That's just one element of the cyclic Game Of Envoys. Maybe an Assassin will nobble your Envoy before he completes his mission, or maybe he'll find an enemy Envoy waiting at his destination and thus get sent packing on the spot. Or maybe he'll find that the enemy has married off one of its noblewoman to a crucial neutral town, forming a blood bond that a mere Envoy cannot break. For every unit, a counter-unit.
It grows and stacks and grows, this game of thrones: clever stuff, but it can fast become relentless, a constant moving of fixed-purpose pieces around an ugly, low-tech board to try and interrupt enemy actions you know full well will be happening but can't see or curtail unless you have the right unit in the right place. It could be endless, in theory - which is why in multiplayer and singleplayer skirmish (aka House vs House) you're playing for Prestige Points. First to 100 wins, and the dance of envoys draws to a blessed close.
One thing an Envoy won't suffer is getting beaten up by soldiers. For all the marketing (and indeed the game box's) talk of recreating the most notorious battles from seven centuries of Westerosian history, there's really very little fighting in here. The small number of military units can be used to take out Assassins (if spotted) and arrest turncoats, but really they don't come into play until (and if) a match or level switches from peacetime to wartime. Again, in keeping with the books, most of the time everyone's pretending to be friends but conniving behind the scenes for power and influence.
Once a certain threshold of antagonistic actions is crossed, however, war is declared, diplomacy is largely ruled out and any secret agreements are revealed. Oh, and you'll build and send a thin roster of soldiers, in a fixed and immediately dull rock, paper, scissors arrangement, to defend your holdings and attack the enemy's. Combat between these featureless identi-men is boring to watch and boring to control, bar a few brief setpieces in the campaign that are the only times Genesis toys with ASOIAF's openly fantastical elements.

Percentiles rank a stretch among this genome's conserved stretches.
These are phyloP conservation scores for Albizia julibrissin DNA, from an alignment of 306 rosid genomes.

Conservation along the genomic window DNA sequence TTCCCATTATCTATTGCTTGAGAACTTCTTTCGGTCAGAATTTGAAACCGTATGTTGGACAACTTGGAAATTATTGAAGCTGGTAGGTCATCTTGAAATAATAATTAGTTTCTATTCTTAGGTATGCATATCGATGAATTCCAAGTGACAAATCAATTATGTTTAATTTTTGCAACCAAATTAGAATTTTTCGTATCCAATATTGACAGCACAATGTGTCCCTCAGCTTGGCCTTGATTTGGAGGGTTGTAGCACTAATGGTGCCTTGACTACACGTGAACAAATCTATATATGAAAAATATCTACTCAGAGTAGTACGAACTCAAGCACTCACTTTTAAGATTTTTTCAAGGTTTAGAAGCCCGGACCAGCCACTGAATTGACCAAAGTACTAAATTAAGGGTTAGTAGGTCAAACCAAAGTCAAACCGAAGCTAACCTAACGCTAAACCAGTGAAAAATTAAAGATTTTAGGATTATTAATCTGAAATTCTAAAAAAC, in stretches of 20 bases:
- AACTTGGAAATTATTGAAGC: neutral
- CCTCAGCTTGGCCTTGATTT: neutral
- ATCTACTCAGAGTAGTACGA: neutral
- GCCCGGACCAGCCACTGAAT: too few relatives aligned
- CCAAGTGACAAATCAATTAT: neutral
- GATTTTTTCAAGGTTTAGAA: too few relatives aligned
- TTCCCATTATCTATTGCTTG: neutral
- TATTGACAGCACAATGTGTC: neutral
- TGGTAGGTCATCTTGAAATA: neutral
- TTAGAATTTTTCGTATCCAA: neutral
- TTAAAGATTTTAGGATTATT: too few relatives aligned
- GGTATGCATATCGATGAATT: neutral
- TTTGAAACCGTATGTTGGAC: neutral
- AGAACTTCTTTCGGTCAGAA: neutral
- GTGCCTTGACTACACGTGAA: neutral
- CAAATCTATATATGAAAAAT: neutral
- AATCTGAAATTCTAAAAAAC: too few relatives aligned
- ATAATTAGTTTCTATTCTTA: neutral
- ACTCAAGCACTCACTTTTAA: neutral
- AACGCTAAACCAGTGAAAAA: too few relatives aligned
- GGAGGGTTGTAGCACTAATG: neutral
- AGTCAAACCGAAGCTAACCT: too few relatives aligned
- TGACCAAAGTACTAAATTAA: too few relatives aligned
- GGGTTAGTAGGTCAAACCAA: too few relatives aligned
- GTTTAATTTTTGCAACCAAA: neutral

Fortunately, fighting can often be avoided entirely, as it's eminently possible for one side to rack up enough Prestige Points before war breaks out. What an anti-climax that is, though. Still, at least that's reflective of how Martin tends to end the books, the big tease.
Oh, and a note on the campaign specifically. While you might have thought it the meat of the game, really it's a short-lived collection of extended tutorials that often dispense with the deepest strategies of the game in favour of some miserable, cheerless exposition and lore-spouting. If you must play Genesis, play through the tedious but brief tutorial proper then head straight to House vs House, where you're free from the level-by-level drip-feed of new unit types and able to get right into the full-on politicking.
The same is true of multiplayer, where the level of focus and persistence involved in the subterfuge element means Genesis might pick up a steady audience even though most of the raft of people who bought it because it said Game Of Thrones on the box will have long-since given up on it.
So: come not for the enticing Game of Thrones name, certainly not for the ugly graphics, clunky interface (as appears to be Cyanide's habit of late) and soulless writing, but instead, perhaps, for what genuinely is an ambitious new take on real-time strategising. With verve and wit and gloss, Genesis could have been the start of something fascinatingly, enthrallingly cruel: as it is, it's a song of needless branding and sad compromise.
5 / 10